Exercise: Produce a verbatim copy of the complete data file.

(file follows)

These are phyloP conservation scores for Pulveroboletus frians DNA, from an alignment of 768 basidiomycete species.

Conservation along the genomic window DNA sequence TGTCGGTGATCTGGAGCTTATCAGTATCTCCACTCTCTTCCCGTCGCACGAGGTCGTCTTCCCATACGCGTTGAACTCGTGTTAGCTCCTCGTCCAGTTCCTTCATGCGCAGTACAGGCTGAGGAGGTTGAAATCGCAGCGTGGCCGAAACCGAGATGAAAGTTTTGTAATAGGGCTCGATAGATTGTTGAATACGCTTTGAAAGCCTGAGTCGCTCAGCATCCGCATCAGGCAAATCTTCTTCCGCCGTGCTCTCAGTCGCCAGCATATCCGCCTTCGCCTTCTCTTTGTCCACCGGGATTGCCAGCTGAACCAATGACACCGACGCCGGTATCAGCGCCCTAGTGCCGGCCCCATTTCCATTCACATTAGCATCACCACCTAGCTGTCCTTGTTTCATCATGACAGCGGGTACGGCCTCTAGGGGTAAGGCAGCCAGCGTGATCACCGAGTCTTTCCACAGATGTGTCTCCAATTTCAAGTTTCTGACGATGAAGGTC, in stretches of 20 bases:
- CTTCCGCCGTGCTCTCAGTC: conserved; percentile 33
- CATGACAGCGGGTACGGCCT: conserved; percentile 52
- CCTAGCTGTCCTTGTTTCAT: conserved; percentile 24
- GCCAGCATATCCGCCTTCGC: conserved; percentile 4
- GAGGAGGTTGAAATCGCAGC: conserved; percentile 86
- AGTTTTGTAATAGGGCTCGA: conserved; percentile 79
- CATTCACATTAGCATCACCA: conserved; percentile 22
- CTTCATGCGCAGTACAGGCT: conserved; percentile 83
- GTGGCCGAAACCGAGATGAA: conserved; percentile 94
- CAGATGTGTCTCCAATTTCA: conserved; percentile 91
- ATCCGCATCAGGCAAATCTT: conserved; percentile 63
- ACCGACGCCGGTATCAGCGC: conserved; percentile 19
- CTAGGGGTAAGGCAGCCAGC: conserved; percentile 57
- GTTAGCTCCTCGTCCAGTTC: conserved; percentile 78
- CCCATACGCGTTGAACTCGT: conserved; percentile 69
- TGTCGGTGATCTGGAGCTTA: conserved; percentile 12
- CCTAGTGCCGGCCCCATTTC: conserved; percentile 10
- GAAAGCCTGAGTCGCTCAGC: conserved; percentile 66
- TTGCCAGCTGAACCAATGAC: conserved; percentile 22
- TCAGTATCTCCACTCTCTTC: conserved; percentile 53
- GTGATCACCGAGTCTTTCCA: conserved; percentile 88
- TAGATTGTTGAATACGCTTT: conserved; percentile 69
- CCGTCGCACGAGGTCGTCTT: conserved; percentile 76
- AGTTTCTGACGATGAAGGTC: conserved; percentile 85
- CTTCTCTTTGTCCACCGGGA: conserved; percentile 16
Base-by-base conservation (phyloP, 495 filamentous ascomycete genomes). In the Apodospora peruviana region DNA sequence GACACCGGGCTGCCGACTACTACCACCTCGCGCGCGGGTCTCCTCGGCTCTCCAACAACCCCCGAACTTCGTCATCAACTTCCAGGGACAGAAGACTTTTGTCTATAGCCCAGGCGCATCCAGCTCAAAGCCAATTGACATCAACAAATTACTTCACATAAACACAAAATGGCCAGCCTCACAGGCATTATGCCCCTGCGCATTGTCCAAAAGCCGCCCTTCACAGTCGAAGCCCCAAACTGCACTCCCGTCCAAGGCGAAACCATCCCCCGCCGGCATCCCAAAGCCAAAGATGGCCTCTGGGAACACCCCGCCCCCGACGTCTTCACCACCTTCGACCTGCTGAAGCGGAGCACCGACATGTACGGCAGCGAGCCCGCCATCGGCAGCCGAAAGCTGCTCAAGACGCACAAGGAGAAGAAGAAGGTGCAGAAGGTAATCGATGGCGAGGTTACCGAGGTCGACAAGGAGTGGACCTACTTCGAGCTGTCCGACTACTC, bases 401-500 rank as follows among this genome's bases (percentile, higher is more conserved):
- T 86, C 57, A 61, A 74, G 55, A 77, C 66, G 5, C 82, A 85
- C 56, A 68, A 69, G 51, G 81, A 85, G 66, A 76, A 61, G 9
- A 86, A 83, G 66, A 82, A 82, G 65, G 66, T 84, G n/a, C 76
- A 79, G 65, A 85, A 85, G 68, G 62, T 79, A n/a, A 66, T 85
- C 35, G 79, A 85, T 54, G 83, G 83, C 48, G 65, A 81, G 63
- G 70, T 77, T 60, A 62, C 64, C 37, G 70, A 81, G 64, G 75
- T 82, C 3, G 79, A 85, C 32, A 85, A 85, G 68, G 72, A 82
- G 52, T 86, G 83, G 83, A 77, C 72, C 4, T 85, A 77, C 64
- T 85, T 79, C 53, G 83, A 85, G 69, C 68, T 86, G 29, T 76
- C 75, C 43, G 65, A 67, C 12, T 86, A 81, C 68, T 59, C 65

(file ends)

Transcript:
These are phyloP conservation scores for Pulveroboletus frians DNA, from an alignment of 768 basidiomycete species.

Conservation along the genomic window DNA sequence TGTCGGTGATCTGGAGCTTATCAGTATCTCCACTCTCTTCCCGTCGCACGAGGTCGTCTTCCCATACGCGTTGAACTCGTGTTAGCTCCTCGTCCAGTTCCTTCATGCGCAGTACAGGCTGAGGAGGTTGAAATCGCAGCGTGGCCGAAACCGAGATGAAAGTTTTGTAATAGGGCTCGATAGATTGTTGAATACGCTTTGAAAGCCTGAGTCGCTCAGCATCCGCATCAGGCAAATCTTCTTCCGCCGTGCTCTCAGTCGCCAGCATATCCGCCTTCGCCTTCTCTTTGTCCACCGGGATTGCCAGCTGAACCAATGACACCGACGCCGGTATCAGCGCCCTAGTGCCGGCCCCATTTCCATTCACATTAGCATCACCACCTAGCTGTCCTTGTTTCATCATGACAGCGGGTACGGCCTCTAGGGGTAAGGCAGCCAGCGTGATCACCGAGTCTTTCCACAGATGTGTCTCCAATTTCAAGTTTCTGACGATGAAGGTC, in stretches of 20 bases:
- CTTCCGCCGTGCTCTCAGTC: conserved; percentile 33
- CATGACAGCGGGTACGGCCT: conserved; percentile 52
- CCTAGCTGTCCTTGTTTCAT: conserved; percentile 24
- GCCAGCATATCCGCCTTCGC: conserved; percentile 4
- GAGGAGGTTGAAATCGCAGC: conserved; percentile 86
- AGTTTTGTAATAGGGCTCGA: conserved; percentile 79
- CATTCACATTAGCATCACCA: conserved; percentile 22
- CTTCATGCGCAGTACAGGCT: conserved; percentile 83
- GTGGCCGAAACCGAGATGAA: conserved; percentile 94
- CAGATGTGTCTCCAATTTCA: conserved; percentile 91
- ATCCGCATCAGGCAAATCTT: conserved; percentile 63
- ACCGACGCCGGTATCAGCGC: conserved; percentile 19
- CTAGGGGTAAGGCAGCCAGC: conserved; percentile 57
- GTTAGCTCCTCGTCCAGTTC: conserved; percentile 78
- CCCATACGCGTTGAACTCGT: conserved; percentile 69
- TGTCGGTGATCTGGAGCTTA: conserved; percentile 12
- CCTAGTGCCGGCCCCATTTC: conserved; percentile 10
- GAAAGCCTGAGTCGCTCAGC: conserved; percentile 66
- TTGCCAGCTGAACCAATGAC: conserved; percentile 22
- TCAGTATCTCCACTCTCTTC: conserved; percentile 53
- GTGATCACCGAGTCTTTCCA: conserved; percentile 88
- TAGATTGTTGAATACGCTTT: conserved; percentile 69
- CCGTCGCACGAGGTCGTCTT: conserved; percentile 76
- AGTTTCTGACGATGAAGGTC: conserved; percentile 85
- CTTCTCTTTGTCCACCGGGA: conserved; percentile 16
Base-by-base conservation (phyloP, 495 filamentous ascomycete genomes). In the Apodospora peruviana region DNA sequence GACACCGGGCTGCCGACTACTACCACCTCGCGCGCGGGTCTCCTCGGCTCTCCAACAACCCCCGAACTTCGTCATCAACTTCCAGGGACAGAAGACTTTTGTCTATAGCCCAGGCGCATCCAGCTCAAAGCCAATTGACATCAACAAATTACTTCACATAAACACAAAATGGCCAGCCTCACAGGCATTATGCCCCTGCGCATTGTCCAAAAGCCGCCCTTCACAGTCGAAGCCCCAAACTGCACTCCCGTCCAAGGCGAAACCATCCCCCGCCGGCATCCCAAAGCCAAAGATGGCCTCTGGGAACACCCCGCCCCCGACGTCTTCACCACCTTCGACCTGCTGAAGCGGAGCACCGACATGTACGGCAGCGAGCCCGCCATCGGCAGCCGAAAGCTGCTCAAGACGCACAAGGAGAAGAAGAAGGTGCAGAAGGTAATCGATGGCGAGGTTACCGAGGTCGACAAGGAGTGGACCTACTTCGAGCTGTCCGACTACTC, bases 401-500 rank as follows among this genome's bases (percentile, higher is more conserved):
- T 86, C 57, A 61, A 74, G 55, A 77, C 66, G 5, C 82, A 85
- C 56, A 68, A 69, G 51, G 81, A 85, G 66, A 76, A 61, G 9
- A 86, A 83, G 66, A 82, A 82, G 65, G 66, T 84, G n/a, C 76
- A 79, G 65, A 85, A 85, G 68, G 62, T 79, A n/a, A 66, T 85
- C 35, G 79, A 85, T 54, G 83, G 83, C 48, G 65, A 81, G 63
- G 70, T 77, T 60, A 62, C 64, C 37, G 70, A 81, G 64, G 75
- T 82, C 3, G 79, A 85, C 32, A 85, A 85, G 68, G 72, A 82
- G 52, T 86, G 83, G 83, A 77, C 72, C 4, T 85, A 77, C 64
- T 85, T 79, C 53, G 83, A 85, G 69, C 68, T 86, G 29, T 76
- C 75, C 43, G 65, A 67, C 12, T 86, A 81, C 68, T 59, C 65